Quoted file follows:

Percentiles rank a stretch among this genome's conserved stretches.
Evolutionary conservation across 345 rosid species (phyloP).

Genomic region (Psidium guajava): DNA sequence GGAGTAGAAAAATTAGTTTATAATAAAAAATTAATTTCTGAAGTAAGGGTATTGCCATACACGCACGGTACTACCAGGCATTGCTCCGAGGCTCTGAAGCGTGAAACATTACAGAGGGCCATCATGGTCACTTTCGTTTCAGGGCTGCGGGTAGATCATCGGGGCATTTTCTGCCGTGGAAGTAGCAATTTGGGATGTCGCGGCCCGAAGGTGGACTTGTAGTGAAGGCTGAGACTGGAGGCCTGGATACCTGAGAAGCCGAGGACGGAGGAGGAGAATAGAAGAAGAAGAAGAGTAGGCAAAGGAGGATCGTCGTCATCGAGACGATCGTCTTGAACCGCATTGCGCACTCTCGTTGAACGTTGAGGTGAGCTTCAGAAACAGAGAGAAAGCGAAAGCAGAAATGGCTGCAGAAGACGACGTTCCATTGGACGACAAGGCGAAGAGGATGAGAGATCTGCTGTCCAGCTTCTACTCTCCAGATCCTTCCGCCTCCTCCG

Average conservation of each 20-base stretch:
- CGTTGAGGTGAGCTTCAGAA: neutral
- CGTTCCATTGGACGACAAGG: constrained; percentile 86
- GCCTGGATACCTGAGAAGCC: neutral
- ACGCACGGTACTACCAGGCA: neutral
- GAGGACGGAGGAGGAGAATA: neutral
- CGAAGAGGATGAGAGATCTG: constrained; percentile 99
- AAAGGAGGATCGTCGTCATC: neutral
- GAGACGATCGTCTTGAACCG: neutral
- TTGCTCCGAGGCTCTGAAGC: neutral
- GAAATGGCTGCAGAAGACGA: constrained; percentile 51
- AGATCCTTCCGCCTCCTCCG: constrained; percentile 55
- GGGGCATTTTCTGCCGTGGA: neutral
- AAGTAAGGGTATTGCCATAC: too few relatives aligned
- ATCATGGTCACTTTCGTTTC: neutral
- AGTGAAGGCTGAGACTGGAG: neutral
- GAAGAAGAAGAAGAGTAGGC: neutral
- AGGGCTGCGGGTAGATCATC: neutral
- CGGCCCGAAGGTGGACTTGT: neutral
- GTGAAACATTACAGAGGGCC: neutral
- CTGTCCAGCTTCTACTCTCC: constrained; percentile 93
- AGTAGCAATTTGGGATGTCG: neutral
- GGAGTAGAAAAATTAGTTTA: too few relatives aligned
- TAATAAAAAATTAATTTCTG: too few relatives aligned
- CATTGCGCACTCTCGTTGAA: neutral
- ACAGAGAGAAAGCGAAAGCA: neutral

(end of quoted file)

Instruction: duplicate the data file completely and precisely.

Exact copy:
Percentiles rank a stretch among this genome's conserved stretches.
Evolutionary conservation across 345 rosid species (phyloP).

Genomic region (Psidium guajava): DNA sequence GGAGTAGAAAAATTAGTTTATAATAAAAAATTAATTTCTGAAGTAAGGGTATTGCCATACACGCACGGTACTACCAGGCATTGCTCCGAGGCTCTGAAGCGTGAAACATTACAGAGGGCCATCATGGTCACTTTCGTTTCAGGGCTGCGGGTAGATCATCGGGGCATTTTCTGCCGTGGAAGTAGCAATTTGGGATGTCGCGGCCCGAAGGTGGACTTGTAGTGAAGGCTGAGACTGGAGGCCTGGATACCTGAGAAGCCGAGGACGGAGGAGGAGAATAGAAGAAGAAGAAGAGTAGGCAAAGGAGGATCGTCGTCATCGAGACGATCGTCTTGAACCGCATTGCGCACTCTCGTTGAACGTTGAGGTGAGCTTCAGAAACAGAGAGAAAGCGAAAGCAGAAATGGCTGCAGAAGACGACGTTCCATTGGACGACAAGGCGAAGAGGATGAGAGATCTGCTGTCCAGCTTCTACTCTCCAGATCCTTCCGCCTCCTCCG

Average conservation of each 20-base stretch:
- CGTTGAGGTGAGCTTCAGAA: neutral
- CGTTCCATTGGACGACAAGG: constrained; percentile 86
- GCCTGGATACCTGAGAAGCC: neutral
- ACGCACGGTACTACCAGGCA: neutral
- GAGGACGGAGGAGGAGAATA: neutral
- CGAAGAGGATGAGAGATCTG: constrained; percentile 99
- AAAGGAGGATCGTCGTCATC: neutral
- GAGACGATCGTCTTGAACCG: neutral
- TTGCTCCGAGGCTCTGAAGC: neutral
- GAAATGGCTGCAGAAGACGA: constrained; percentile 51
- AGATCCTTCCGCCTCCTCCG: constrained; percentile 55
- GGGGCATTTTCTGCCGTGGA: neutral
- AAGTAAGGGTATTGCCATAC: too few relatives aligned
- ATCATGGTCACTTTCGTTTC: neutral
- AGTGAAGGCTGAGACTGGAG: neutral
- GAAGAAGAAGAAGAGTAGGC: neutral
- AGGGCTGCGGGTAGATCATC: neutral
- CGGCCCGAAGGTGGACTTGT: neutral
- GTGAAACATTACAGAGGGCC: neutral
- CTGTCCAGCTTCTACTCTCC: constrained; percentile 93
- AGTAGCAATTTGGGATGTCG: neutral
- GGAGTAGAAAAATTAGTTTA: too few relatives aligned
- TAATAAAAAATTAATTTCTG: too few relatives aligned
- CATTGCGCACTCTCGTTGAA: neutral
- ACAGAGAGAAAGCGAAAGCA: neutral